Bill Ehret is the president and a founding principal of Summit Realty Group/A member of the Cushman & Wakefield Alliance. He has held the professional designation as an active office member in the Society of Industrial and Office Realtors since 1989, and has been involved in more than 600 commercial real estate transactions since 1982. Reach him at (317) 713-2106 or behret@SummitRealtyGroup.com
The following, in order of preference for a tenant/lessee, are the three common ways a company can incorporate language in the lease document that will protect its right to grow.
* Option to expand
* Right of refusal
* Right of first offer
Option to expand
An option to expand is the most favorable choice for the tenant and the least desirable for a landlord, because it is a unilateral agreement in favor of the tenant. An option gives the tenant rights to a specific space at a specific time some time in the future.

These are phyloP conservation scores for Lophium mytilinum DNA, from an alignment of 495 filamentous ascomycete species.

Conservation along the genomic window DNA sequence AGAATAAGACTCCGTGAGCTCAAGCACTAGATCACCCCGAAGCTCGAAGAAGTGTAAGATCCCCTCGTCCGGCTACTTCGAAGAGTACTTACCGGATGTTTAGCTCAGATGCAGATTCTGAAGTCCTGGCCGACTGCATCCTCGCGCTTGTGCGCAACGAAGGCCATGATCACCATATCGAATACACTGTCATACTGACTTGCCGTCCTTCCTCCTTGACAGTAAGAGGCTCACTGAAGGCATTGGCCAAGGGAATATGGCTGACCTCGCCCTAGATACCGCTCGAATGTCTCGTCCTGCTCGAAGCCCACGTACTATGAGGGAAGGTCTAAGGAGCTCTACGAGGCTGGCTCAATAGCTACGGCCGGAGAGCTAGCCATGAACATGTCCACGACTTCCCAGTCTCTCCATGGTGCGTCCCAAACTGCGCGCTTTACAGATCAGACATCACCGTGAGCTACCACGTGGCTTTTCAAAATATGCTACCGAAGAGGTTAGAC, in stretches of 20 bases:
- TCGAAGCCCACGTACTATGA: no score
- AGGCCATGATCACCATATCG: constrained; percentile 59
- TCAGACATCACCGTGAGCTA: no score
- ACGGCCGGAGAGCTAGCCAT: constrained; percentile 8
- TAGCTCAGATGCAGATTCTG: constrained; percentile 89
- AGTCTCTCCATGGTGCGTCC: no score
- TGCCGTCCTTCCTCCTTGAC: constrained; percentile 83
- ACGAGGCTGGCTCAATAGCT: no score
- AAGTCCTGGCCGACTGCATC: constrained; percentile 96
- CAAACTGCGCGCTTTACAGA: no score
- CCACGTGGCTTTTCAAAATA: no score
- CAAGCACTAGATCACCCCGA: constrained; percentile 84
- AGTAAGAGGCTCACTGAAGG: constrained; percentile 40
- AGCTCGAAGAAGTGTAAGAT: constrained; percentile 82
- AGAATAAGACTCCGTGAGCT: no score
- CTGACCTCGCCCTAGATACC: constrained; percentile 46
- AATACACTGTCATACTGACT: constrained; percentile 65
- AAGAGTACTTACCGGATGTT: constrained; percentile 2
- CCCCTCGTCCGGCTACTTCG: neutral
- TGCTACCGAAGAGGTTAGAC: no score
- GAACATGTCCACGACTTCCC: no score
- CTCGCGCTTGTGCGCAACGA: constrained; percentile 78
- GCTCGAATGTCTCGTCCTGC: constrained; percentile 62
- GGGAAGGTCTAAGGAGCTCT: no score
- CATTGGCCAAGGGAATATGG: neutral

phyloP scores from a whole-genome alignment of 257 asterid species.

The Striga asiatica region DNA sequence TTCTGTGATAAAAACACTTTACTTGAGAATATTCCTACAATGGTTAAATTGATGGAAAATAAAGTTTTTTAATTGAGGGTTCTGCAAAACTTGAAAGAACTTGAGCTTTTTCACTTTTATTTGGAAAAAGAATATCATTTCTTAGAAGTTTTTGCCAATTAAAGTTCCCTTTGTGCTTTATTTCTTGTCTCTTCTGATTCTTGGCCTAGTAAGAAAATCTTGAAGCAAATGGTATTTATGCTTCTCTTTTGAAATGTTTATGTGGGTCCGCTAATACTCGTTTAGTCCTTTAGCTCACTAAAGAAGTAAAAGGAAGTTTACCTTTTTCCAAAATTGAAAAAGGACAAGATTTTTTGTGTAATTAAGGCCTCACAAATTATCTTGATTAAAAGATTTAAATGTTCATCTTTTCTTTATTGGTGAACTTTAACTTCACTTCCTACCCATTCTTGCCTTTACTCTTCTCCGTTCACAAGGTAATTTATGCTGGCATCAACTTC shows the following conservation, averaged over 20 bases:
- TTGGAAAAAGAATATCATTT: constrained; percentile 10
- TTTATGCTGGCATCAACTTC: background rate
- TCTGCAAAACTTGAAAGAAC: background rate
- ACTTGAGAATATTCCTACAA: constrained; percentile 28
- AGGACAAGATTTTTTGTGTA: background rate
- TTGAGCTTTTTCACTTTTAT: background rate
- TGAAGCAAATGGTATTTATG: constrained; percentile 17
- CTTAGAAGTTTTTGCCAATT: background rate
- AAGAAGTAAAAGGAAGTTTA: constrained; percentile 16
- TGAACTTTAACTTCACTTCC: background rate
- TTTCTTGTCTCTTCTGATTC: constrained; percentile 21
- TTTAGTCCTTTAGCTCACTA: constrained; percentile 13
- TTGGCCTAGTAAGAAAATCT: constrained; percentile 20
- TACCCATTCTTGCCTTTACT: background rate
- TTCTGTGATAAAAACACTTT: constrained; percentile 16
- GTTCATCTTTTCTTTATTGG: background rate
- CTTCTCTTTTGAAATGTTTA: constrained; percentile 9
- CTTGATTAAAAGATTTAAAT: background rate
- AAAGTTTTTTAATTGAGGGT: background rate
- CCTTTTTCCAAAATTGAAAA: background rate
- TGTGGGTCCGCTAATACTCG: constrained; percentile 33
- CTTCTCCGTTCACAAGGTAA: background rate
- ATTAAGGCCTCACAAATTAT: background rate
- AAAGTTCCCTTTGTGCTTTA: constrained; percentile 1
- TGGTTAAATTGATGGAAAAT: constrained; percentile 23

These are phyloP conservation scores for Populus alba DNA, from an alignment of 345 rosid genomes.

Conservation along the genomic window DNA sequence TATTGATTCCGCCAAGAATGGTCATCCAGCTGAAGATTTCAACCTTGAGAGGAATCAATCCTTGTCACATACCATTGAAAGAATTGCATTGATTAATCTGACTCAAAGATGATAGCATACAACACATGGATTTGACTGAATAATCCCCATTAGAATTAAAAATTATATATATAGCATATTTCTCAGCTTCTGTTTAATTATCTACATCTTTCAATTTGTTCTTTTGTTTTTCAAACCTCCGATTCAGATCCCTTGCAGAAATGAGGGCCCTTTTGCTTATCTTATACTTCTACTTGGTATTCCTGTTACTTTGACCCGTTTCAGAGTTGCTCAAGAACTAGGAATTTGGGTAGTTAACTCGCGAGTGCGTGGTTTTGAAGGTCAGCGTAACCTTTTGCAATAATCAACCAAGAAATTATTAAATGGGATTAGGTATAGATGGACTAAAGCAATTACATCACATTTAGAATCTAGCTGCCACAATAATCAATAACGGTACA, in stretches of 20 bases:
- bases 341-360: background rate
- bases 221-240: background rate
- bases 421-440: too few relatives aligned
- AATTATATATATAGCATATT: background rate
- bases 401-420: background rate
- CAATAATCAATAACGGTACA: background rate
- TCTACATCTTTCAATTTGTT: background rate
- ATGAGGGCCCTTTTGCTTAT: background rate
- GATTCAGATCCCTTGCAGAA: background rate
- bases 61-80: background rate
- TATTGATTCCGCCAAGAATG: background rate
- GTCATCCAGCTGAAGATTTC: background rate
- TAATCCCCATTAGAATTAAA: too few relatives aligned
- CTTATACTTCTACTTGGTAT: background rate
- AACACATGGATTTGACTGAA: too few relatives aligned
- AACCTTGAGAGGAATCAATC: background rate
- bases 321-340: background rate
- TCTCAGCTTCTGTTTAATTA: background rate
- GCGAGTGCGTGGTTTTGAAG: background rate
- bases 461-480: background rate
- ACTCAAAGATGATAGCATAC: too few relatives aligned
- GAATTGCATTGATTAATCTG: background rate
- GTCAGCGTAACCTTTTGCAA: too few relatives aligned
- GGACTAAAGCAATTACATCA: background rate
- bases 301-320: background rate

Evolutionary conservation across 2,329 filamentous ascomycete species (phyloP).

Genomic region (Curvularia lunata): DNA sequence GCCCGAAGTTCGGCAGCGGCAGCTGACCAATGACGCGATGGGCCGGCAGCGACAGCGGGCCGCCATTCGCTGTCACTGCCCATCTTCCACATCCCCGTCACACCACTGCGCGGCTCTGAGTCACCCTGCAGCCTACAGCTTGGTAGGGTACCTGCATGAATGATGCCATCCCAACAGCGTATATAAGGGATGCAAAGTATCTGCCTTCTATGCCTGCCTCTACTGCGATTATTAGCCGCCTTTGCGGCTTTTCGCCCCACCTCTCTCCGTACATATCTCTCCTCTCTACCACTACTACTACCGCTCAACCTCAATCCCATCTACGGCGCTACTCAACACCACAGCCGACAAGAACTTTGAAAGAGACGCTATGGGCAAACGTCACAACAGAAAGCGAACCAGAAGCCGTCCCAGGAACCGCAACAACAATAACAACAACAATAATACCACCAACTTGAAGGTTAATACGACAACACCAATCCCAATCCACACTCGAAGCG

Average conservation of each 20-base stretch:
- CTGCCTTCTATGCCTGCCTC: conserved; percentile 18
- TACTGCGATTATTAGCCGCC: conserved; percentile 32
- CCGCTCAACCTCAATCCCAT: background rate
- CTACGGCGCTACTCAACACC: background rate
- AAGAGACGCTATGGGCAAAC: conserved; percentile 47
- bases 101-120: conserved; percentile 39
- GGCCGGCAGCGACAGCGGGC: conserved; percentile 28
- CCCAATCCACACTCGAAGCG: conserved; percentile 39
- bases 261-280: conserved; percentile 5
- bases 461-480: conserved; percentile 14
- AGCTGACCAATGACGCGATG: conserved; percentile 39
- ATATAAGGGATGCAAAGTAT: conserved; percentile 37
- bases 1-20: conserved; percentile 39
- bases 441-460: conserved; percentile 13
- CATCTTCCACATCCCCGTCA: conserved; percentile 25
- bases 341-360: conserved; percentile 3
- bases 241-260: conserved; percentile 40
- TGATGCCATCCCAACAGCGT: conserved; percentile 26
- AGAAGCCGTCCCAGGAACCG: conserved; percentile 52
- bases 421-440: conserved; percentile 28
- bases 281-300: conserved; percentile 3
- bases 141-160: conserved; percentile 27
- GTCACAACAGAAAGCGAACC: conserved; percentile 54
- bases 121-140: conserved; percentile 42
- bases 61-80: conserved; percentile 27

The landlord must be able to deliver this space if the tenant exercises its rights to the space. This can effectively take space off the market and tie the landlord's hands for future leasing, so it is not the first choice for landlords to grant such an option.
Complicated options to expand will include specific notice periods for exercising or waiving rights to the space and delivery of the space, and may include language related to a formula for determining rental rates and tenant improvement dollars.
Right of refusal
The right of refusal is the first attempt to level the playing field in the landlord/tenant relationship. Whereas options tend to more firmly tie up the space, a right of refusal provides a mechanism by which the landlord can continue to market vacant space to a third party, while the existing tenant has the last look. As the name implies, it gives an existing tenant the right to accept or refuse the lease terms on space that may be appropriate for future growth.